Given the rapid expansion of the Latino population in the U.S. — the growth rate among Hispanics is projected to be triple that of any other ethnic group over the next 20 years — one might expect them to be a rich source of prospects for life insurance professionals.
Cracking the Latino market may, however, be a tad more difficult, if new data from LIMRA and the LIFE Foundation is any guide. The research, reported in LIMRA/LIFE’s “2013 Insurance Barometer Study” and timed for release during September’s Life Insurance Awareness month, shows that Hispanics still have a low rate of life insurance ownership (59 percent) when compared to Whites (62 percent) and African Americans (66 percent.)
Hispanics represent 16.3 percent of the total U.S. population and have a combined purchasing power of more than $1 trillion, yet this demographic feels underserved and uninformed on life insurance ownership and options, the survey indicates.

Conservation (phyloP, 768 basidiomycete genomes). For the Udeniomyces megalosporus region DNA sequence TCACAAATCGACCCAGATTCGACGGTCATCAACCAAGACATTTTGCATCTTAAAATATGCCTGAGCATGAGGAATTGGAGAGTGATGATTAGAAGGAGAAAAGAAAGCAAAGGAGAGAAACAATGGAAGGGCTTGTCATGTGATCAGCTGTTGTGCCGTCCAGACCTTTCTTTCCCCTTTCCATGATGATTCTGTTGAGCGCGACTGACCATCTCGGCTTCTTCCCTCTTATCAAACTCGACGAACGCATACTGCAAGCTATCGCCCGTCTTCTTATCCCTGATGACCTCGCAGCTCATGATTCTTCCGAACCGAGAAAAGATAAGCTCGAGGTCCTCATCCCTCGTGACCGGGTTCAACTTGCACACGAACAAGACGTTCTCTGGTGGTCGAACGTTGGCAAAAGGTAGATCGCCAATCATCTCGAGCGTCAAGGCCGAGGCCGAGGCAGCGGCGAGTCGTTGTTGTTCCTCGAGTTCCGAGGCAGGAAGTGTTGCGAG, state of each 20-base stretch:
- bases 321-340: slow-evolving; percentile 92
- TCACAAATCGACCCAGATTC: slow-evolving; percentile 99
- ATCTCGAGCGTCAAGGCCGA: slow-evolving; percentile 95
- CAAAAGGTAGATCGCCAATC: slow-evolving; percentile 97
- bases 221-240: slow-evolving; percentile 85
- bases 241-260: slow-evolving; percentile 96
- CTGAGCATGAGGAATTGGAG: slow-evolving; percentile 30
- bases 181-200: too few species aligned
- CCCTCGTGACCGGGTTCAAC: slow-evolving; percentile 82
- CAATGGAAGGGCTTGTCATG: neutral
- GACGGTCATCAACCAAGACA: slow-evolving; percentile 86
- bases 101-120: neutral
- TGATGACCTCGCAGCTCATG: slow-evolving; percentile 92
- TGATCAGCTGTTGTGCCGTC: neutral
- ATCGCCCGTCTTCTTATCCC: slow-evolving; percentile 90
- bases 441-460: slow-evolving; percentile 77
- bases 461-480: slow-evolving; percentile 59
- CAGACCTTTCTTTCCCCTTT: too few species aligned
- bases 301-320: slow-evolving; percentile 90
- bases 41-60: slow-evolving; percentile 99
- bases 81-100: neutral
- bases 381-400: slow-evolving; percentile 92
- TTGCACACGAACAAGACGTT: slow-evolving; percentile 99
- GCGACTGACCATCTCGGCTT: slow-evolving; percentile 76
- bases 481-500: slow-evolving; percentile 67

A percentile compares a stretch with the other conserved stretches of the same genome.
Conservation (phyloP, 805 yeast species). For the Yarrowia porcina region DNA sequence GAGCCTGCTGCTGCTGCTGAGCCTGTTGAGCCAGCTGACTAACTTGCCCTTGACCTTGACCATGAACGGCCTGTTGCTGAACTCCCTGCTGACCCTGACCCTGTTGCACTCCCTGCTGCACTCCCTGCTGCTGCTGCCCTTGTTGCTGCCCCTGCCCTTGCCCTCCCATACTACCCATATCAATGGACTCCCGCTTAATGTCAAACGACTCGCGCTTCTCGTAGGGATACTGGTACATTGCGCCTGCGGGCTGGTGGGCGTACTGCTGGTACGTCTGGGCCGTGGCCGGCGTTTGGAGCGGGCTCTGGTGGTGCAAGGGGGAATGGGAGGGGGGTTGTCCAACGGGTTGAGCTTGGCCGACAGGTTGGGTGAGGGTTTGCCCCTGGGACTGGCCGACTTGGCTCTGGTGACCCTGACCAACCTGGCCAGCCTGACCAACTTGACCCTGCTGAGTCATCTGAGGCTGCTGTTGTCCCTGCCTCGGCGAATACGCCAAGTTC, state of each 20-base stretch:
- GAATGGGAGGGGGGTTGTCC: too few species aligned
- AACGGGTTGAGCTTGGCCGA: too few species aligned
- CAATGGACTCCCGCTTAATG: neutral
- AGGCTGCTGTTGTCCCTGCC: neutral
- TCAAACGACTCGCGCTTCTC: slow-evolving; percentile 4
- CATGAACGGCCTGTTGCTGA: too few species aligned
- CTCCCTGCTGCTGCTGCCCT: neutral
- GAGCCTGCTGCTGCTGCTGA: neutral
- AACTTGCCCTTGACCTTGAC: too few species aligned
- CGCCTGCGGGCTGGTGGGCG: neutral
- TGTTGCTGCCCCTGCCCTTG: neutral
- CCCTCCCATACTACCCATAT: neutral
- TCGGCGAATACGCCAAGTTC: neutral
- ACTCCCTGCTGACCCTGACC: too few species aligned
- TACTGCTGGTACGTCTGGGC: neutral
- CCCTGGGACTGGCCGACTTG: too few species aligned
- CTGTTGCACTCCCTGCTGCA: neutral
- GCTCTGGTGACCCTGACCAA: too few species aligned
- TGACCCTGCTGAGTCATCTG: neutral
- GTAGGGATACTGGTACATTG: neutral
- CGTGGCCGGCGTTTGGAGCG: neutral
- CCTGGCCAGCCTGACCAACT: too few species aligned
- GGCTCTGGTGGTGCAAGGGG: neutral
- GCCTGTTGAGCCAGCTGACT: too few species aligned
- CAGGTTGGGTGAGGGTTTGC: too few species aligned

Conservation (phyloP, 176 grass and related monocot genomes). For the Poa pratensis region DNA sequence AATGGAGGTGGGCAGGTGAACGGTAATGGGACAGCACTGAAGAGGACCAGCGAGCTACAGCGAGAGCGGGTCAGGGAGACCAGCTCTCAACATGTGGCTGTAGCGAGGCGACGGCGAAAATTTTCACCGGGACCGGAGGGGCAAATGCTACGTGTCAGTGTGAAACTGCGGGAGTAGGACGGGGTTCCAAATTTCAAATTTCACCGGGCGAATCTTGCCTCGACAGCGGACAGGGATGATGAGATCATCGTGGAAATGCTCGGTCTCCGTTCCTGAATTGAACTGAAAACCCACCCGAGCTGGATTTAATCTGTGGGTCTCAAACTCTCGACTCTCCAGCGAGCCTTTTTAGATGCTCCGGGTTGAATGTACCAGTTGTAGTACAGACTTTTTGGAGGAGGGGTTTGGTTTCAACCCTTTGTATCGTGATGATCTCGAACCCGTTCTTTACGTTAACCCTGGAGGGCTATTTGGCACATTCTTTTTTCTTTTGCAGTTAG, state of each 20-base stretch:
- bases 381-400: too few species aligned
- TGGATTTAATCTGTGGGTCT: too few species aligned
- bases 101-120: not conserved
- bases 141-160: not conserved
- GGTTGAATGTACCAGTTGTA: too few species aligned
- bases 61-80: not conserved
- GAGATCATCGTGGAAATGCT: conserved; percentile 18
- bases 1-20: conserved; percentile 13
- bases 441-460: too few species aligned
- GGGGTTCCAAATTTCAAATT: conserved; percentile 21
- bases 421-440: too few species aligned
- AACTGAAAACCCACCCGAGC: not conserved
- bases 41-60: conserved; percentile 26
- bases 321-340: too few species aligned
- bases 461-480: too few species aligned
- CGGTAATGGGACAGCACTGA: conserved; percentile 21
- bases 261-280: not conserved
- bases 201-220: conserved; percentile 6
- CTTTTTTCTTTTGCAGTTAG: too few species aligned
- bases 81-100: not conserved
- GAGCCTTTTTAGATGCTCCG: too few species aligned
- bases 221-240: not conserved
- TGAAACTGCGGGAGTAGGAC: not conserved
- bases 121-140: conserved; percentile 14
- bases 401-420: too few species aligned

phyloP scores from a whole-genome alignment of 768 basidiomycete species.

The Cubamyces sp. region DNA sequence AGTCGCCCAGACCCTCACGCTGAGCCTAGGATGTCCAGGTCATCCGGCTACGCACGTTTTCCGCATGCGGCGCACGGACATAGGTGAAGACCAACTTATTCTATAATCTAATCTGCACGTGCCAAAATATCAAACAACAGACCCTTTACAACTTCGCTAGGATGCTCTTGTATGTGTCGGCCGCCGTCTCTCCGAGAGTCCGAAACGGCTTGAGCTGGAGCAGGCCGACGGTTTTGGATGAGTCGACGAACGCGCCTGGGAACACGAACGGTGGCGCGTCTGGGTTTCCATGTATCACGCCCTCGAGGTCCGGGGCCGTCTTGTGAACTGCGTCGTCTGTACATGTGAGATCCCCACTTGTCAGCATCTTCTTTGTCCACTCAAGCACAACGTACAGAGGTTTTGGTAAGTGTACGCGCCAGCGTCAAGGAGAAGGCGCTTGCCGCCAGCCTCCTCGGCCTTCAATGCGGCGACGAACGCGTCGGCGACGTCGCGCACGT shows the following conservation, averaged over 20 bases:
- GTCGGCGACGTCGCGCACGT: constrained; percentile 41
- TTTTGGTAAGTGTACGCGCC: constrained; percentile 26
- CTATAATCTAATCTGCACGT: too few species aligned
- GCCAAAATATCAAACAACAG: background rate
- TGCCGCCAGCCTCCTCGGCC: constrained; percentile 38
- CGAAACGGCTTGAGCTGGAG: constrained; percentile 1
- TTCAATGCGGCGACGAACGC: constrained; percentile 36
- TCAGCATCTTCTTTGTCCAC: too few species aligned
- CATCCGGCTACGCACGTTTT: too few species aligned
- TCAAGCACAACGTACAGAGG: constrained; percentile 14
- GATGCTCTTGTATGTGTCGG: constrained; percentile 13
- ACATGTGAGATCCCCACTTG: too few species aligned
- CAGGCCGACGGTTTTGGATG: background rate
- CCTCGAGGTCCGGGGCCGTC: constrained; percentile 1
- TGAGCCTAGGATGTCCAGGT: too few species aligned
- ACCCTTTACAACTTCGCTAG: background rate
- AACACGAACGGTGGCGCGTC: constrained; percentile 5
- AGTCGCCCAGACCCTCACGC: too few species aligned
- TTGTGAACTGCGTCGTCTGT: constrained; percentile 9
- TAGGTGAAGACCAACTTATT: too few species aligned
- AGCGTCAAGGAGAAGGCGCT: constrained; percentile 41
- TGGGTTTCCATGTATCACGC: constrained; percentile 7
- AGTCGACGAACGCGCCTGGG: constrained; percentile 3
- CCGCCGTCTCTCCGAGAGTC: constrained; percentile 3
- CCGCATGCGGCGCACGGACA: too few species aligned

Most Hispanics (75 percent) still believe the cost of life insurance is too expensive. And almost half (49 percent) remain uneducated about how much/what type of policy to buy.
Hispanics point to multiple financial priorities that take precedence over purchasing life insurance, including paying for medical expenses (66 percent), reducing credit card debt (57 percent) and paying for a child’s schooling/college (39 percent.) Also, 28 percent note that they have not purchased life insurance because they’ve yet to be approached by insurance agencies.
The study indicates that almost half of Hispanics are very or extremely concerned about dying unexpectedly compared to less than a third of the general population. Among those Hispanics that are buying life insurance, the top reasons cited for buying it were to:
• Cover burial and other final expenses (89 percent)